BDC, Gateway South reach $1.2M settlement on Baltimore slots facility

Daily Record Business Writer//June 21, 2011

BDC, Gateway South reach $1.2M settlement on Baltimore slots facility

By Rachel Bernstein

//Daily Record Business Writer

//June 21, 2011

The Baltimore Development Corp., the Baltimore City Law Department and Gateway South LLC announced a $1.2 million settlement Tuesday that helps clear the way for a new slots facility near M&T Bank Stadium.

The agreement confirms that Gateway South will not seek development rights on the proposed slots site, which removes a potential legal hurdle to the city’s efforts in bringing slots to Baltimore.

Gateway South asked city officials in March for $4 million, money the entity said it was owed when the BDC on behalf of the city canceled an agreement to sell it an 11-acre site by Warner and Russell streets.

In 2007, BDC awarded Gateway South and Rockville-based Cormony Development LLC exclusive negotiating rights for the redevelopment of the site on the Middle Branch of the Patapsco River.

That property later became part of a preferred parcel in the slots process.

Because of the ambiguity of the agreement’s wording and “generous cost reimbursement provision,” Gateway South claimed it was due the $4 million, according to city documents.

As part of the settlement agreement, Gateway South will be paid for the designs, site engineering, environmental studies and other work related to the project.

In return, Gateway South will give the city all reports, investigations, engineering and architectural work products, appraisals, marketing studies, environmental assessments, legal work and other associated documents.

BDC President M.J. “Jay” Brodie said that the difference between $4 million and the settlement of $1.2 million was because Gateway South’s partners believed the documents and studies were worth more than they actually were.

“The deliverables have real value to the city,” Brodie said. “There were lots of studies. … It’s not simply writing a check to a developer.”

Brodie said the settlement came after a series of meetings.

“We appreciate the Gateway South Team’s effort first in working to make their development proposal come to fruition, and then as the terrain shifted, to work with us to resolve this matter in a way that helps the city move forward without any perceived legal encumbrances on the [Video Lottery Terminal] development site,” said Baltimore City Solicitor George Nilson in a statement.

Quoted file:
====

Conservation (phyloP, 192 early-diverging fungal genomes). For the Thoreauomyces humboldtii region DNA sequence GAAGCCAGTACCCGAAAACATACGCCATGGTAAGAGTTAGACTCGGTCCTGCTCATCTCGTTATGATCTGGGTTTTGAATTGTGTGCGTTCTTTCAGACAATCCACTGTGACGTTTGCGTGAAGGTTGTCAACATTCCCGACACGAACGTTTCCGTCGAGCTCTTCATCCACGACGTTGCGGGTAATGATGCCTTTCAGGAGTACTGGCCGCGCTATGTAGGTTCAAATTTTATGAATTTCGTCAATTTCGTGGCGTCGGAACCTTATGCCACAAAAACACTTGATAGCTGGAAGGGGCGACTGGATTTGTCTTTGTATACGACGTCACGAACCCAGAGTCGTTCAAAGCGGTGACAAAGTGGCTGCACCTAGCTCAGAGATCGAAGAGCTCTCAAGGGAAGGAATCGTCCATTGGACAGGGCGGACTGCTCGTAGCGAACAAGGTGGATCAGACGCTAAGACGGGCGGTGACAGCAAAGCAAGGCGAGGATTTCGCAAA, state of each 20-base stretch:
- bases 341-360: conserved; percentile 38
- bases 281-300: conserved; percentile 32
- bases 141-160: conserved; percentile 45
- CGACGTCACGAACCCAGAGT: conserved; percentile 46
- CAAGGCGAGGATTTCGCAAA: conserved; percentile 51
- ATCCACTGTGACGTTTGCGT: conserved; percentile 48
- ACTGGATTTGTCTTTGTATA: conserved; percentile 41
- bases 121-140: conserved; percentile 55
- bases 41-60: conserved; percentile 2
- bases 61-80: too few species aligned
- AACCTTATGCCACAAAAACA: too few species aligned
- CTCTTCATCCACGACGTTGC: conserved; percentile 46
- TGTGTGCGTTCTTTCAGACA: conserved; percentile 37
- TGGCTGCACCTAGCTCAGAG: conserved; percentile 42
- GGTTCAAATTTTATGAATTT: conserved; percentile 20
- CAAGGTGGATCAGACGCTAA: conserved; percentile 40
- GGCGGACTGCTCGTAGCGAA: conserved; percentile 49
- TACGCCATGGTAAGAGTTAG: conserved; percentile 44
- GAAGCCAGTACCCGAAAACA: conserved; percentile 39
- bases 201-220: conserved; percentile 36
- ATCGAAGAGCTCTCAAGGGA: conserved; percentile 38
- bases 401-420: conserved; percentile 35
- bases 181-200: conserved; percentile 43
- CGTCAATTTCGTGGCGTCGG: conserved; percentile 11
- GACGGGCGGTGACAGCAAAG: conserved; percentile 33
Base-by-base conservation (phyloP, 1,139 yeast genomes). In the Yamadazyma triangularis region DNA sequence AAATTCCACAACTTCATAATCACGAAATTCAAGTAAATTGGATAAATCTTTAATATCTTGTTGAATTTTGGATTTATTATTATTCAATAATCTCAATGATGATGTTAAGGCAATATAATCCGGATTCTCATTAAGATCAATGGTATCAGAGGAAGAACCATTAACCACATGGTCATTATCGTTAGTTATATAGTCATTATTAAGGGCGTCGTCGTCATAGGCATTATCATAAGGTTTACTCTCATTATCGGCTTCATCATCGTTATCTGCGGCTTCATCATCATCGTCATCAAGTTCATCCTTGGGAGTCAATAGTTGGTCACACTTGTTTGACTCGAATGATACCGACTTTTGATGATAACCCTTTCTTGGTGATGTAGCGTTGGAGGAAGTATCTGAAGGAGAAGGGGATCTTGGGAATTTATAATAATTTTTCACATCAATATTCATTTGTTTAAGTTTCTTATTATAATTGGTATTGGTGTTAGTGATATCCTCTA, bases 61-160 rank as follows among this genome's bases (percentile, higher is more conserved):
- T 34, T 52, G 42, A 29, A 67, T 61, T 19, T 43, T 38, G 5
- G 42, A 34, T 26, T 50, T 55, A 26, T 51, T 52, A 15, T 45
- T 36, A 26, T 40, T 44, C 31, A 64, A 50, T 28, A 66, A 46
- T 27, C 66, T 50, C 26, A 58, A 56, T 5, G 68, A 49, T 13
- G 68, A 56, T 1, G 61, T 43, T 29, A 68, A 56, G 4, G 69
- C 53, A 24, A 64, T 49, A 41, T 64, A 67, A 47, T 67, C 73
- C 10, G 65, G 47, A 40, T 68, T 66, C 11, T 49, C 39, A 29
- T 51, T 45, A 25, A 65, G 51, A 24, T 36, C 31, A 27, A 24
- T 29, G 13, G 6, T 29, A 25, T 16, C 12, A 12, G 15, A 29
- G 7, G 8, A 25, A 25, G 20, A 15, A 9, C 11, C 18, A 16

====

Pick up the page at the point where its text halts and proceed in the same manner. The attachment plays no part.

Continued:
The development team was led by Managing Director Samuel Polakoff. The 2007 plans included 1 million square feet of Class A office space, a transportation terminal, 100,000 square feet of retail and restaurant space, and a sports and recreation complex.

One of the project’s partners, Baltimore Ravens linebacker Ray Lewis’ Team 52 Development LLC, planned to create a headquarters for the Ray Lewis Foundation. The athletic facility would have been available for at-risk youth.

The project was to have cost between $200 million and $250 million.

“While we are disappointed that we will not have the opportunity to see the completion of the Gateway South project we had proposed, it was important for us to work with the city to allow the citizens of Baltimore to benefit from the impact that a [Video Lottery Terminal] facility could have on reducing property taxes and education funding,” Polakoff said in a statement.

The settlement is scheduled to be voted on Wednesday by the Baltimore City Board of Estimates.

Baltimore’s slots parlor would be the second-largest in the state with 3,750 slot machines. Proposals for the Baltimore project are due July 28.


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